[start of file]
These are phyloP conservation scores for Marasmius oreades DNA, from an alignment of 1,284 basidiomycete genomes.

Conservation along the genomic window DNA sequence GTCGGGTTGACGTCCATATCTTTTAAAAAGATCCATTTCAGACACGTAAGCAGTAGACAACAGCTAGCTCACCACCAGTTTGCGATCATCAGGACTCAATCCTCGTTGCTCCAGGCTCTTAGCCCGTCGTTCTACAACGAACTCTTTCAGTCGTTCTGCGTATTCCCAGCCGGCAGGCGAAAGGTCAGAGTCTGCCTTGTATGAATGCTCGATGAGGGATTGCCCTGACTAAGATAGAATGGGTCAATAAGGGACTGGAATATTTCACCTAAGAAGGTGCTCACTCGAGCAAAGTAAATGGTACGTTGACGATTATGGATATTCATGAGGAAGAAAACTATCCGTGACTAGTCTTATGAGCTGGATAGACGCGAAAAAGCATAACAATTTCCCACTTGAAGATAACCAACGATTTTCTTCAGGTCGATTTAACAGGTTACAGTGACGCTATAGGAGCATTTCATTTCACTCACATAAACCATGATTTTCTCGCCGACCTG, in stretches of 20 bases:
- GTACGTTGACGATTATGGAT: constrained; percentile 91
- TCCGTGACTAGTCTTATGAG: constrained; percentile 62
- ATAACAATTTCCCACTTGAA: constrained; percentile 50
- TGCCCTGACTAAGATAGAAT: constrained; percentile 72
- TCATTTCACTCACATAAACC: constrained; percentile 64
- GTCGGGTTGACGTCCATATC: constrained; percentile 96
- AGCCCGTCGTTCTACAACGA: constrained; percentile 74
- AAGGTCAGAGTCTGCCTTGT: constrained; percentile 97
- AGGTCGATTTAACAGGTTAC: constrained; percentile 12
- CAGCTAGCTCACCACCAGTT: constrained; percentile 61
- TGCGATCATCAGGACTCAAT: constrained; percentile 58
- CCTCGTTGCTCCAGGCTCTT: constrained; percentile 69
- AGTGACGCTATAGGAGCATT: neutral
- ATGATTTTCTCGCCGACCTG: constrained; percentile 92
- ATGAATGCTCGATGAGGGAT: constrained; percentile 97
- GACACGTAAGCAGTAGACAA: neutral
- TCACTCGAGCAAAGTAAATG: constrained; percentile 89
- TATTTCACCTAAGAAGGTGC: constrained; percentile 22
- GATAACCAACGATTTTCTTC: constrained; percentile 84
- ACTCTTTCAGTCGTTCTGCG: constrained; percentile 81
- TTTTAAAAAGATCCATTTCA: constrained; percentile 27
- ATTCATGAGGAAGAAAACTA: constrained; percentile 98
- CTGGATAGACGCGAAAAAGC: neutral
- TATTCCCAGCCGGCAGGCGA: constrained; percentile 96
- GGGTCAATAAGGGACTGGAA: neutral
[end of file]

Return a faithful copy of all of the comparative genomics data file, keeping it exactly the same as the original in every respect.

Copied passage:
These are phyloP conservation scores for Marasmius oreades DNA, from an alignment of 1,284 basidiomycete genomes.

Conservation along the genomic window DNA sequence GTCGGGTTGACGTCCATATCTTTTAAAAAGATCCATTTCAGACACGTAAGCAGTAGACAACAGCTAGCTCACCACCAGTTTGCGATCATCAGGACTCAATCCTCGTTGCTCCAGGCTCTTAGCCCGTCGTTCTACAACGAACTCTTTCAGTCGTTCTGCGTATTCCCAGCCGGCAGGCGAAAGGTCAGAGTCTGCCTTGTATGAATGCTCGATGAGGGATTGCCCTGACTAAGATAGAATGGGTCAATAAGGGACTGGAATATTTCACCTAAGAAGGTGCTCACTCGAGCAAAGTAAATGGTACGTTGACGATTATGGATATTCATGAGGAAGAAAACTATCCGTGACTAGTCTTATGAGCTGGATAGACGCGAAAAAGCATAACAATTTCCCACTTGAAGATAACCAACGATTTTCTTCAGGTCGATTTAACAGGTTACAGTGACGCTATAGGAGCATTTCATTTCACTCACATAAACCATGATTTTCTCGCCGACCTG, in stretches of 20 bases:
- GTACGTTGACGATTATGGAT: constrained; percentile 91
- TCCGTGACTAGTCTTATGAG: constrained; percentile 62
- ATAACAATTTCCCACTTGAA: constrained; percentile 50
- TGCCCTGACTAAGATAGAAT: constrained; percentile 72
- TCATTTCACTCACATAAACC: constrained; percentile 64
- GTCGGGTTGACGTCCATATC: constrained; percentile 96
- AGCCCGTCGTTCTACAACGA: constrained; percentile 74
- AAGGTCAGAGTCTGCCTTGT: constrained; percentile 97
- AGGTCGATTTAACAGGTTAC: constrained; percentile 12
- CAGCTAGCTCACCACCAGTT: constrained; percentile 61
- TGCGATCATCAGGACTCAAT: constrained; percentile 58
- CCTCGTTGCTCCAGGCTCTT: constrained; percentile 69
- AGTGACGCTATAGGAGCATT: neutral
- ATGATTTTCTCGCCGACCTG: constrained; percentile 92
- ATGAATGCTCGATGAGGGAT: constrained; percentile 97
- GACACGTAAGCAGTAGACAA: neutral
- TCACTCGAGCAAAGTAAATG: constrained; percentile 89
- TATTTCACCTAAGAAGGTGC: constrained; percentile 22
- GATAACCAACGATTTTCTTC: constrained; percentile 84
- ACTCTTTCAGTCGTTCTGCG: constrained; percentile 81
- TTTTAAAAAGATCCATTTCA: constrained; percentile 27
- ATTCATGAGGAAGAAAACTA: constrained; percentile 98
- CTGGATAGACGCGAAAAAGC: neutral
- TATTCCCAGCCGGCAGGCGA: constrained; percentile 96
- GGGTCAATAAGGGACTGGAA: neutral